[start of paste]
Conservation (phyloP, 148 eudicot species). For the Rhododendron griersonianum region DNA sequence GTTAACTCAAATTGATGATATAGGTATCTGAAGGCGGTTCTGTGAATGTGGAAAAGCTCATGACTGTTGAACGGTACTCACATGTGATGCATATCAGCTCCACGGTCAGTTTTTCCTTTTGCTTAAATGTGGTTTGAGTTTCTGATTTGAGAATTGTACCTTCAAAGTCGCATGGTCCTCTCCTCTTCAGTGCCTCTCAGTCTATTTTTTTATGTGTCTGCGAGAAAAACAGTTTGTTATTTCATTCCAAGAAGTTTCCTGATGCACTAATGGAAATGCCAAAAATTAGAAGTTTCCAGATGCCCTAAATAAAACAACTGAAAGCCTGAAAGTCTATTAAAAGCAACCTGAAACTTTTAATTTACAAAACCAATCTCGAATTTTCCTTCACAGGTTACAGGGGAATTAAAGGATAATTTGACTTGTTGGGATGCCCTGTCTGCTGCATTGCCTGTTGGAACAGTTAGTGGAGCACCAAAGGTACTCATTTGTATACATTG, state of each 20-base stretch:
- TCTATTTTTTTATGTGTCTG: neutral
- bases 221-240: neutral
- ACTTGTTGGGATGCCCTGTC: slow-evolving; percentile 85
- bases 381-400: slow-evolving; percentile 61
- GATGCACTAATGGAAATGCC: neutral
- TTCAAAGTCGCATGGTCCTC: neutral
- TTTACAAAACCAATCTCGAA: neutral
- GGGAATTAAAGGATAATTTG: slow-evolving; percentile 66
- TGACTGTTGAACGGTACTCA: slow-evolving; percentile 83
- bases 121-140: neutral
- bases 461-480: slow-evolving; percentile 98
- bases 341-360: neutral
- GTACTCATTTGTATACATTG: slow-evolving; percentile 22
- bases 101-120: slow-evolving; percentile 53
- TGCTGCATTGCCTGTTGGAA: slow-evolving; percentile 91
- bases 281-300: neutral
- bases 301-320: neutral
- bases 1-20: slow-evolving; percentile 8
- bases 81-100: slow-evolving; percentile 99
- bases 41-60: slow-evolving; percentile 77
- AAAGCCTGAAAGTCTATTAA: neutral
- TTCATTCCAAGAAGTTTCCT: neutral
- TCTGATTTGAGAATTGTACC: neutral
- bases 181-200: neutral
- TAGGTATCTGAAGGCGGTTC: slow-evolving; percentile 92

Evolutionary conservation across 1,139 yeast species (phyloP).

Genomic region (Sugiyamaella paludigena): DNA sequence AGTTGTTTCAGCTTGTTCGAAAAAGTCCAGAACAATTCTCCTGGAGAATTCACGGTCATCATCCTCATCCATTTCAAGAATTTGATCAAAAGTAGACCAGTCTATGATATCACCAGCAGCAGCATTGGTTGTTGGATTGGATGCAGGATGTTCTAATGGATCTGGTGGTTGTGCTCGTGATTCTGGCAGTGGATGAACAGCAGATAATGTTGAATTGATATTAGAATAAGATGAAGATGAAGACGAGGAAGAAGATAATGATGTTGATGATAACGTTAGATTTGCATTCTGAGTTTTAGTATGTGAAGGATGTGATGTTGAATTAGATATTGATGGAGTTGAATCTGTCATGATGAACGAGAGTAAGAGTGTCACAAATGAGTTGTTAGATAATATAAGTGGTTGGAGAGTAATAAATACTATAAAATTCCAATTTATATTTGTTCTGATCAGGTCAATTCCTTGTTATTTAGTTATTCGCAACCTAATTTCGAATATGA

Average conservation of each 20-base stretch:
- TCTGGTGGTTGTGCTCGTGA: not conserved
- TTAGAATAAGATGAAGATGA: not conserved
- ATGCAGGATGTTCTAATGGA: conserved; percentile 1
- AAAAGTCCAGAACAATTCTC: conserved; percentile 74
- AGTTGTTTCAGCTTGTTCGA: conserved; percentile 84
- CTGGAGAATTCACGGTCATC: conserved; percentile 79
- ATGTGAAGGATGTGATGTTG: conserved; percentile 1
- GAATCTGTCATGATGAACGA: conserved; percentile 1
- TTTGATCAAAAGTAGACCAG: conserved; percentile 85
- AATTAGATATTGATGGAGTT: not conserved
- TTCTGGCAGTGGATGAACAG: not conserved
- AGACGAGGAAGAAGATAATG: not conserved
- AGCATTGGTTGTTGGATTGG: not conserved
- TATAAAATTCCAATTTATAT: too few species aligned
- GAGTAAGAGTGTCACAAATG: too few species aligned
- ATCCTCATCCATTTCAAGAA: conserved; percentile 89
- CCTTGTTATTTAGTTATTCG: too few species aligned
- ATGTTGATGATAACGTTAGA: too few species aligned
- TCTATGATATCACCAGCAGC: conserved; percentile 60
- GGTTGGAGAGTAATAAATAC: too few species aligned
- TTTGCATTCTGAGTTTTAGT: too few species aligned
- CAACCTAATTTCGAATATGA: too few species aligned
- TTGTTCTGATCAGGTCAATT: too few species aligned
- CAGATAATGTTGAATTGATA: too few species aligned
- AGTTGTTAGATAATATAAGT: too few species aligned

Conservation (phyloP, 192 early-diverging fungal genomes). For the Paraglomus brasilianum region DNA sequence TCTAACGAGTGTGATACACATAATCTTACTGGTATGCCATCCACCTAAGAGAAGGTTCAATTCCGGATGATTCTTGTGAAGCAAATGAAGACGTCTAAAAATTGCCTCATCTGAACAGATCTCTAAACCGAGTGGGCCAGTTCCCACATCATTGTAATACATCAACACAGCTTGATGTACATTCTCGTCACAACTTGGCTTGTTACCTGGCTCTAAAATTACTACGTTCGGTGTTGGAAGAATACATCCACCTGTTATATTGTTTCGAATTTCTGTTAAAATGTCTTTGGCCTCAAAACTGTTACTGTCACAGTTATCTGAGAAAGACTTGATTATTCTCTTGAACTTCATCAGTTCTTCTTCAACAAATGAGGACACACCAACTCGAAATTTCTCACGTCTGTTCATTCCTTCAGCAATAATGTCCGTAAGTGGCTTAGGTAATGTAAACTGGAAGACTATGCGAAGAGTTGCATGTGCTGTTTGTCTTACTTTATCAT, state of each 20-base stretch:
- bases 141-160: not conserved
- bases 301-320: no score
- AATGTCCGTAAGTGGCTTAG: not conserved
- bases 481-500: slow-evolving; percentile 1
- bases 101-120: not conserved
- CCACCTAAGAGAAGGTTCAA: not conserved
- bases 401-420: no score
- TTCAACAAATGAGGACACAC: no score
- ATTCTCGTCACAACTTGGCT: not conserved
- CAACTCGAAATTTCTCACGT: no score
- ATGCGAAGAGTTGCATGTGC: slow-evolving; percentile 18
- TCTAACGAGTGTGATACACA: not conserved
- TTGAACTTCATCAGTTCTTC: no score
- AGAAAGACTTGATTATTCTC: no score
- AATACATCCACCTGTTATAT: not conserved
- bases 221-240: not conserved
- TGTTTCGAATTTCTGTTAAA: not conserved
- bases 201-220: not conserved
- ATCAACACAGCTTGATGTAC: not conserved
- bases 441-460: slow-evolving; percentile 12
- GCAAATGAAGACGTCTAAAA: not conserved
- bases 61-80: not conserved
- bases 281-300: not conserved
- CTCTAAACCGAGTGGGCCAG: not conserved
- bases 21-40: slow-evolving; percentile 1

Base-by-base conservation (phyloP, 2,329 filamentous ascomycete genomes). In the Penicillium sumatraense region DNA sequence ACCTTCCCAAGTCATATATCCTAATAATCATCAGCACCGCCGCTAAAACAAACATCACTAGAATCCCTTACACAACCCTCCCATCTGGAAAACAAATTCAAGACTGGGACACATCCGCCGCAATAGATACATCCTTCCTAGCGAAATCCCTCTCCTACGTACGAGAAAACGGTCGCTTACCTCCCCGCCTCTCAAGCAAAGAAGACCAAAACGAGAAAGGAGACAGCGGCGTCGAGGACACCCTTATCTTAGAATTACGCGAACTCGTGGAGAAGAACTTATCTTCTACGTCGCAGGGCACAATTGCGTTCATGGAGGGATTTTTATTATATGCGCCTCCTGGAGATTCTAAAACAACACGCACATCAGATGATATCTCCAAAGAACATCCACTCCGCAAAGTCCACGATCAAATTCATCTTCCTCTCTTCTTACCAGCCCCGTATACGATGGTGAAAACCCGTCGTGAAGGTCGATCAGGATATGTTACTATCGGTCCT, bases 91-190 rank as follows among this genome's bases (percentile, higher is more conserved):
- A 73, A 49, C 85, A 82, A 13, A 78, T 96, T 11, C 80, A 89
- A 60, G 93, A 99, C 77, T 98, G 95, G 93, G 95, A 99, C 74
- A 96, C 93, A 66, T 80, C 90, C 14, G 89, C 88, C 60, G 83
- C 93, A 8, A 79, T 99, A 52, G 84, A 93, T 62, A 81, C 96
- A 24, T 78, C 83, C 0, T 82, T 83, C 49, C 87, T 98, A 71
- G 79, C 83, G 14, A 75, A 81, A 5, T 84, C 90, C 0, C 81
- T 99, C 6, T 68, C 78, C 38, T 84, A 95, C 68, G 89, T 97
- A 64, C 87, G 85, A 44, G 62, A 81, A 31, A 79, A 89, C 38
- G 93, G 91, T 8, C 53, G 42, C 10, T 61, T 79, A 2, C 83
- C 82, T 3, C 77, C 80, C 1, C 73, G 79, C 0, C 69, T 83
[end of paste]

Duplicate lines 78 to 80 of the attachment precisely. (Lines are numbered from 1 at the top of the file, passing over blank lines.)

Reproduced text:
- bases 281-300: not conserved
- CTCTAAACCGAGTGGGCCAG: not conserved
- bases 21-40: slow-evolving; percentile 1